Placing a cap of a synthetic material on the terminal end of a transected nerve as a physical barrier to nerve regeneration was an early attempted method to prevent neuroma. Metal, plastic, rubber and resin were some of the materials studied, with varying success. In 1945 White et al. rolled thin sheets of tantalum around the nerve stump and crushed the open metallic end closed to prevent axonal outgrowth and neuroma formation (39). Edds et al. successfully inhibited neuroma formation with synthetic caps of 10% methyl methacrylate resin in acetone. It was hypothesized that the outer plastic shell of the cap hardened quickly, hindering the evaporation of acetone thus leading to nerve protein death and fixation, and the hard plastic shell prevented axonal outgrowth from any remaining viable nerves (40). In 1977 Swanson et al. described the successful use of silicone nerve caps in prevention of amputation neuroma in rabbits (41). Importantly, it was found that cap diameter must be close to the diameter of the severed nerve, as neuroma formed when the cap was significantly wider than the nerve allowing escape of regenerating axons. This silicone capping method was later utilized in treating symptomatic neuromas in humans and proved successful in relieving symptoms in 83% of patients (41). While many synthetic capping modalities have shown promise in animal models, they have fallen out of favor due to the risk of foreign body reaction, and capping has more recently been studied utilizing biodegradable or autologous materials.

Epineurial Closure and Fascicle Cauterization

Cauterization of the amputation nerve stump was first described by Bate in 1944, inspired by the absence of pain after electrical desiccation of skin tumors (42). Four patients underwent bipolar cauterization of nerve stumps during lower extremity amputation until the nerve had a dry, yellow, coagulated appearance. While the patients reported greater post-operative pain than usual after amputation, this pain ceased after four to six weeks. Battista et al. utilized this concept in their study of fascicle ligation and cauterization to prevent neuroma formation (43) and found that while a cut nerve with ligated fascicle had more extensive neuroma formation than the cut nerve control, cauterization of the fascicle significantly decreased the amount of regenerating nerve fibers. Closure of the epineurium to prevent axonal regrowth has also been explored. Martini et al. successfully prevented neuroma formation in rat sciatic nerves by closing the epineurial sleeve with histoacryl glue over a shortened nerve stump (44). Notably, direct application of histoacryl glue on the end of a cut nerve (no shortening of fascicles) did not prevent formation of neuroma, present in 68% of examined specimens. Rahimi et al. utilized radiofrequency from the Ellman Surgitron to seal the epineurial cap on a proximal nerve stump, however this method proved only partially successful as 44% of treated subjects exhibited bulbous neuromas at six months postoperatively, compared to 77% of control subjects (45). While epineurial closure and fascicle ligation has been shown to decrease the frequency of neuroma formation, this technique has not reliably demonstrated an ability to prevent neuroma formation and is not currently used in the clinical setting.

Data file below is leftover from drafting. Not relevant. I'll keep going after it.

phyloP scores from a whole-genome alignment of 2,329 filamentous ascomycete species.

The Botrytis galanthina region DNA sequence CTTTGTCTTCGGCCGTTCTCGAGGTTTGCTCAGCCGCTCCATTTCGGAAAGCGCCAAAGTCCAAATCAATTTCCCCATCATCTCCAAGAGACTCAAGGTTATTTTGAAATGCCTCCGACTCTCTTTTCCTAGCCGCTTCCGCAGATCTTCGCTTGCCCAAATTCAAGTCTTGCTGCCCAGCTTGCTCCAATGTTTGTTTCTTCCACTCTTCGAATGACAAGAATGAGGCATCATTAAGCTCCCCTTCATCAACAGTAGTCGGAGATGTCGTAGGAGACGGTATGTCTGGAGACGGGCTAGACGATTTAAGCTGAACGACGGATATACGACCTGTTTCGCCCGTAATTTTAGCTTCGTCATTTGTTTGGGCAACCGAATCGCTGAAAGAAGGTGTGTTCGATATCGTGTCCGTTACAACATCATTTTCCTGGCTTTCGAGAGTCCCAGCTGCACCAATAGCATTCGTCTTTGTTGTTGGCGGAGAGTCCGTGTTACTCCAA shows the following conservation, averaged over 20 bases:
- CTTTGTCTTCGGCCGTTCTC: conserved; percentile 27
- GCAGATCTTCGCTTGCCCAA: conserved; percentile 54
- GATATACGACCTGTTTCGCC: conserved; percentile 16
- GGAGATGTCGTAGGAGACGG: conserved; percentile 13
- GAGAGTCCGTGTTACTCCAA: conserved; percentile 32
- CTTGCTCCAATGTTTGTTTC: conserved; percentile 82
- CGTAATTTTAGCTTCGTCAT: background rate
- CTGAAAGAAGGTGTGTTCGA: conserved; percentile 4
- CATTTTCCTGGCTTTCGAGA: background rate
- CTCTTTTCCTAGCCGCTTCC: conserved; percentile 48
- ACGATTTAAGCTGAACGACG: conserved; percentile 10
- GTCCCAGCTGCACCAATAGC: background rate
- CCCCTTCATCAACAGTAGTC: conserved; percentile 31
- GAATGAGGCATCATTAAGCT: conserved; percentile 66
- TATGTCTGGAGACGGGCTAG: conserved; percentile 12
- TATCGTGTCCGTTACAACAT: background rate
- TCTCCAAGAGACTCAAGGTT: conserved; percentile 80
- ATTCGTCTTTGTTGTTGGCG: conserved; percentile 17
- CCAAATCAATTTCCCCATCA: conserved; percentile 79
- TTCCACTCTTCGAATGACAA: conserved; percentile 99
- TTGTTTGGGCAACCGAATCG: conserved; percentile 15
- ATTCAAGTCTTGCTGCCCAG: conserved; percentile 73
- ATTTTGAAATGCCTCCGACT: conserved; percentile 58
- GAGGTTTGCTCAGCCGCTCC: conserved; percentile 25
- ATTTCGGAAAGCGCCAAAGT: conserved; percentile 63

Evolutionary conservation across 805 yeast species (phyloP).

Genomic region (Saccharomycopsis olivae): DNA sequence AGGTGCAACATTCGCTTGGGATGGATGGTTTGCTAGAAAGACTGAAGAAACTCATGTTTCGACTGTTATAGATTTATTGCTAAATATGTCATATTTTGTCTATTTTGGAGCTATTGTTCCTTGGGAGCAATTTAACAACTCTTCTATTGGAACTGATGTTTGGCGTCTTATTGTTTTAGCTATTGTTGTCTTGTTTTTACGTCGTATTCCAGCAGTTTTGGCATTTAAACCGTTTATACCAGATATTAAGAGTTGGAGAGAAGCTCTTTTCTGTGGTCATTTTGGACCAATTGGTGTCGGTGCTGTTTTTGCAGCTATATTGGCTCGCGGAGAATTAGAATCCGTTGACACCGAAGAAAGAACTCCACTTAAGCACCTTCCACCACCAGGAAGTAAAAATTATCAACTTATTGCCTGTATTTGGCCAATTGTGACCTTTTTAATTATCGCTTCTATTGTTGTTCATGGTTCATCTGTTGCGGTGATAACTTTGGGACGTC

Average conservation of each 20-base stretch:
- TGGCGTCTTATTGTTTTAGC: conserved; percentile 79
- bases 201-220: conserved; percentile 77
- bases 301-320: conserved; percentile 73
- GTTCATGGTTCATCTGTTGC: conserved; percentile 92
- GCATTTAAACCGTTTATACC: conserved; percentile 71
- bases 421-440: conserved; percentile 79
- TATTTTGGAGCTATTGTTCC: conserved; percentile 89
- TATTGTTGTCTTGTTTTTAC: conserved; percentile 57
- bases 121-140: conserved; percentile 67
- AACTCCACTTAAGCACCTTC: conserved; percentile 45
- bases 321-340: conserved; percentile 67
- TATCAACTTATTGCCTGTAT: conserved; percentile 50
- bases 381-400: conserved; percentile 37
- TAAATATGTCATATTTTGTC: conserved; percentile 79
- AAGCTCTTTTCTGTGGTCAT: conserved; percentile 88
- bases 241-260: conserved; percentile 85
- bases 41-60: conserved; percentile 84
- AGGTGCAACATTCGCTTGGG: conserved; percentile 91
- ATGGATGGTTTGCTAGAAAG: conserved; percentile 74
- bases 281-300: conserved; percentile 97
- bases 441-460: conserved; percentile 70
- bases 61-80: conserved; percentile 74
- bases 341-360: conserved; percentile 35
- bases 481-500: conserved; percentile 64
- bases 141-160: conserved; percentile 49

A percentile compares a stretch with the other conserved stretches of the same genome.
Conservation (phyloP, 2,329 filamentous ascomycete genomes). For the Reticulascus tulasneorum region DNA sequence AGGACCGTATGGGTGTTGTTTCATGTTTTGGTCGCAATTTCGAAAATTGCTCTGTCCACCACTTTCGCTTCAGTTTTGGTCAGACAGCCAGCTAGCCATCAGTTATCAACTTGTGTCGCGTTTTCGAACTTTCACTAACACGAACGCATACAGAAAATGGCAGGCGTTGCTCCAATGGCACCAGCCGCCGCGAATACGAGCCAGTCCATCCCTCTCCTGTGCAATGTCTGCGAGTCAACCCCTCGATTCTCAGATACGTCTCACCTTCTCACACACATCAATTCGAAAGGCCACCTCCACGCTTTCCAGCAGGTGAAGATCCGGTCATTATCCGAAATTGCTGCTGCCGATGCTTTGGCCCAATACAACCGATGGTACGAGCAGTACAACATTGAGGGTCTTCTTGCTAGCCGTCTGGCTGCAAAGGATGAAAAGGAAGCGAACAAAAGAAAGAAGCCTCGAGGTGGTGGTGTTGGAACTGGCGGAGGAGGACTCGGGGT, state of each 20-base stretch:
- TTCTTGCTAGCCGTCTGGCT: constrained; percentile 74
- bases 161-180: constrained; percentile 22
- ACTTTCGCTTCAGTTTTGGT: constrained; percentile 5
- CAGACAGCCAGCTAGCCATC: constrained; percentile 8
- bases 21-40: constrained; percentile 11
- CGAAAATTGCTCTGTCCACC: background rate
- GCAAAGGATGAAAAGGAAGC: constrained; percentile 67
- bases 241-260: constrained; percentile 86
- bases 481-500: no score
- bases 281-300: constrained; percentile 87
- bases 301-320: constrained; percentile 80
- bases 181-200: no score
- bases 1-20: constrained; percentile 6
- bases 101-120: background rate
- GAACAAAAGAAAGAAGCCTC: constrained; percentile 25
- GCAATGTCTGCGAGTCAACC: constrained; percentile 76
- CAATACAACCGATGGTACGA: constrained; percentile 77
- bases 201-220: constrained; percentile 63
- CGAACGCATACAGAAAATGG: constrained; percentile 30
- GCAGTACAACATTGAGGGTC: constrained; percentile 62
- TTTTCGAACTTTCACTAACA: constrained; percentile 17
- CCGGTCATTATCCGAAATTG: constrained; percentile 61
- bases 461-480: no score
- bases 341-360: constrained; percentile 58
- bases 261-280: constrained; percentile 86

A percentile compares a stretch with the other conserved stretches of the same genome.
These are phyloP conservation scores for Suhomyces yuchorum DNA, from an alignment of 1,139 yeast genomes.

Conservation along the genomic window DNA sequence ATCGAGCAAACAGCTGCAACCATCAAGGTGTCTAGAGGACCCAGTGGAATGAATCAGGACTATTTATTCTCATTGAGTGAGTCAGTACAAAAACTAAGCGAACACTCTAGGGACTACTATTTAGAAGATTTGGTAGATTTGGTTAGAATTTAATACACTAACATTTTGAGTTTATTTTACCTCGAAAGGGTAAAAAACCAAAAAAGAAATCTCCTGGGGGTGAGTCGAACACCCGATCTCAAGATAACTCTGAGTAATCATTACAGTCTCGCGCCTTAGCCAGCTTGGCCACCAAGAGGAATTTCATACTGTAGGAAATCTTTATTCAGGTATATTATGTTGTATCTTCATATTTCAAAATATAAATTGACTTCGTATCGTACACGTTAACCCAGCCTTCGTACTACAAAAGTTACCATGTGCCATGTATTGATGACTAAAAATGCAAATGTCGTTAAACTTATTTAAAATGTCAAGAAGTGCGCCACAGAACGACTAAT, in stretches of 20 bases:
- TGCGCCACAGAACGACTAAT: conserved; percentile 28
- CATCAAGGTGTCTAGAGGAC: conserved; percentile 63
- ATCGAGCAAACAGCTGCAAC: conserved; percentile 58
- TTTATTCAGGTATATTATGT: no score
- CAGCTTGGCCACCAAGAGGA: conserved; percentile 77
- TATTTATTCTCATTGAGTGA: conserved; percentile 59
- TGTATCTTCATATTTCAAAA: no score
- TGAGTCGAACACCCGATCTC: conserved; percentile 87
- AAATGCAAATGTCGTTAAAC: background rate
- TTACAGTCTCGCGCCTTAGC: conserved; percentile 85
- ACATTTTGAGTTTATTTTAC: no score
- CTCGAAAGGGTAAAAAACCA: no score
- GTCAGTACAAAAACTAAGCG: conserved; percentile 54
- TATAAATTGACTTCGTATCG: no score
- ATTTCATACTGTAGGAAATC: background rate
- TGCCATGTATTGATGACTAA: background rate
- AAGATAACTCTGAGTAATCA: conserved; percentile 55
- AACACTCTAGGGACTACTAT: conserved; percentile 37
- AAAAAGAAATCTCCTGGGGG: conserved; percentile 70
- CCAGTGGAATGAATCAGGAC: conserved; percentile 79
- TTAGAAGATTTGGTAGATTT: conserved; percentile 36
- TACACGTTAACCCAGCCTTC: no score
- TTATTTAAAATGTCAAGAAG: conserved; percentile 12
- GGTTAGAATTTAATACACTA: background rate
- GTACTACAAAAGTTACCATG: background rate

Laser Photocoagulation

Based on the hypothesis that laser neurectomy would “seal” the severed end of a transected nerve via photocoagulation of collagenous tissue, thus preventing axonal regenerative outgrowth, multiple types of lasers have been studied for prevention of neuroma. Laser transection has been well-studied with mixed results, varying with laser type and power. CO2 laser energy (infrared, 10.6 µm wavelength) has been widely studied in neurectomy, having the ability to seal tissue at low-power density and cut tissue at high-power density (46). However, the CO2 laser has not proven effective with studies showing no benefit vs. sharp transection (47), an inability to prevent distal axonal regeneration (48), and generally inconclusive results (49, 50). The neodymium:yttrium aluminum garnet (Nd:YAG) laser (1064 nm) was proposed as a superior tool for laser neurectomy due to a greater ability to penetrate deeply in tissue (51), and multiple studies have demonstrated its efficacy in decreasing neuroma formation after neurectomy. Menovski et al. reported superior results with 12 W average power (51) when compared to another study utilizing 10 W laser power (52). However, the Nd:YAG laser proved more efficacious at both 10 and 12 W when compared to sharp transection in preventing neuroma. Although the CO2 laser has proven inadequate, the Nd:YAG laser may prove more successful at higher power, however neither modality is currently used in the clinical setting.